Ok, let’s jump to the core of our interview. Some companies have many years of experience with managing a remote team. Others have just started this, due to the COVID-19 pandemic. Can you tell us how many years of experience you have managing remote teams?

I have managed remote teams for over two decades.

Managing a team remotely can be very different from managing a team that is in front of you. Can you articulate for our readers what the five main challenges are regarding managing a remote team? Can you give a story or example for each?

Managing a remote team presents its own unique challenges. Whether your company is adapting to a hybrid work model or is still remote full-time, you’re still faced with the question: What is the best way to manage your team?

The five main challenges of this would probably be the following:

Keeping productivity high

Adjusting communication

Keeping teams aligned

Minimizing employee stress

Defining priorities

In terms of keeping productivity high, I think that many organizations have successfully maintained an excellent work ethic. However, you need to ensure that productivity isn’t hindered by poor transparency or communication. If an employee is spending an hour or two out of their day sorting through emails, that is time they are not dedicating to their important work. It’s important to find where time is being spent, and if it’s not in the right place, put together an action plan to fix it.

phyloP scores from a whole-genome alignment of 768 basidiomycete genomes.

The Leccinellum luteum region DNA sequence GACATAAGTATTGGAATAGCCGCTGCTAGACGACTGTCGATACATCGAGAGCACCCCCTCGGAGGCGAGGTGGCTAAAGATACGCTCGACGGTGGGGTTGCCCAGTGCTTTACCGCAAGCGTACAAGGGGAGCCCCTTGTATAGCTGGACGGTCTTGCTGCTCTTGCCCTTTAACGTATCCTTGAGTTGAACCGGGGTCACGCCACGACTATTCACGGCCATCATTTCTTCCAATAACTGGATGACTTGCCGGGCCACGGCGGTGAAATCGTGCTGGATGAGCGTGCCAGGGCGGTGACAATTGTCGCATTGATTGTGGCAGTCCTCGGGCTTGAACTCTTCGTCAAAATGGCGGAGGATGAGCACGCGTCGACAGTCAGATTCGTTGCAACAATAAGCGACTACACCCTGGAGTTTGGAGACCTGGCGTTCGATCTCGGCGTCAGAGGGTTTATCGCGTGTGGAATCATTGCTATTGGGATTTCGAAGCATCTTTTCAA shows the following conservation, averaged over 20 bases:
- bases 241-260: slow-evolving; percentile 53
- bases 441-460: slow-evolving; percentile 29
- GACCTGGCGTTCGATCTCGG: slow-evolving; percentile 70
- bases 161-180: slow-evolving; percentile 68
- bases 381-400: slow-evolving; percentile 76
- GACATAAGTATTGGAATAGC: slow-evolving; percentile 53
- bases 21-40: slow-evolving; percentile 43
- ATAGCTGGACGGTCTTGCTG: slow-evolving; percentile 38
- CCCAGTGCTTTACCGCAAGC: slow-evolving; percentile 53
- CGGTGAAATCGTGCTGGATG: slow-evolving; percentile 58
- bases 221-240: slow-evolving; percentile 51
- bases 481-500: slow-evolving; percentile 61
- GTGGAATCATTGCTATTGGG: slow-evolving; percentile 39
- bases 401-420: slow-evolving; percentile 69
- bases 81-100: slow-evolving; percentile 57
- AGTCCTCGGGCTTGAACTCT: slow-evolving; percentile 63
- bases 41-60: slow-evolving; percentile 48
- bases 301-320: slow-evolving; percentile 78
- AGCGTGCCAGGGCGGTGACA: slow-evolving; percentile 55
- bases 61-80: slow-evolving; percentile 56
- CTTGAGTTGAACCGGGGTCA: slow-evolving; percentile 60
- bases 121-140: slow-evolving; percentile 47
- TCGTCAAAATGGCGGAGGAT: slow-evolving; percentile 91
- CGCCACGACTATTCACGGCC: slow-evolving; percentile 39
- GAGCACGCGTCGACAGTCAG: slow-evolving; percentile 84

This connects to the challenge of adjusting communication. Before, communication could be casual and quick. Now, it’s a lot more effort to set up a meeting, type out an email or call one another on the phone. Making sure you have software that allows you to quickly communicate with your team is vital with the current work from home model.

Without proper communication, it is easy for teams to fall out of alignment. If team members don’t know what others are working on, then collaborating is nearly impossible. To keep our team aligned, practices the principles of OKRs (objectives and key results). Everyone is aware of the corporate goals and how their team’s goals contribute to the same. As weekly reviews are made across the organization, people check-in with their progress and the results are transparent and available for everyone to see.

Employees can face a lot of stress in both work and their homes. Now that the workplace and the home are one, it’s easy for employees to not find a work-life balance and feel stressed. Checking in with employees and ensuring that they are asking for assistance when they run into roadblocks can help mitigate this. OKRs focus on outcomes (i.e. growth, customer satisfaction, etc.) rather than output (i.e. lines of code, number of sales calls made, etc.). OKRs also mandate weekly reviews of goals. This ensures that people are able to get early, regular feedback on their work and also get help from peers and managers to solve persistent problems.

Finally, remote teams could have difficulty defining their priorities. However, with OKRs, it’s possible for employees to see their priorities outlined from the very first day of the quarter, so if they are getting caught up working on something that doesn’t contribute to their OKRs, they can recalibrate and focus on what matters.

Based on your experience, what can one do to address or redress each of those challenges?

The best advice to give here would be to use a strategy and goal execution framework like OKRs to keep your team aligned. OKRs, specifically OKRs managed on an agile software like, can solve many of the problems that we see cropping up when it comes to managing remote teams and keeping employees engaged.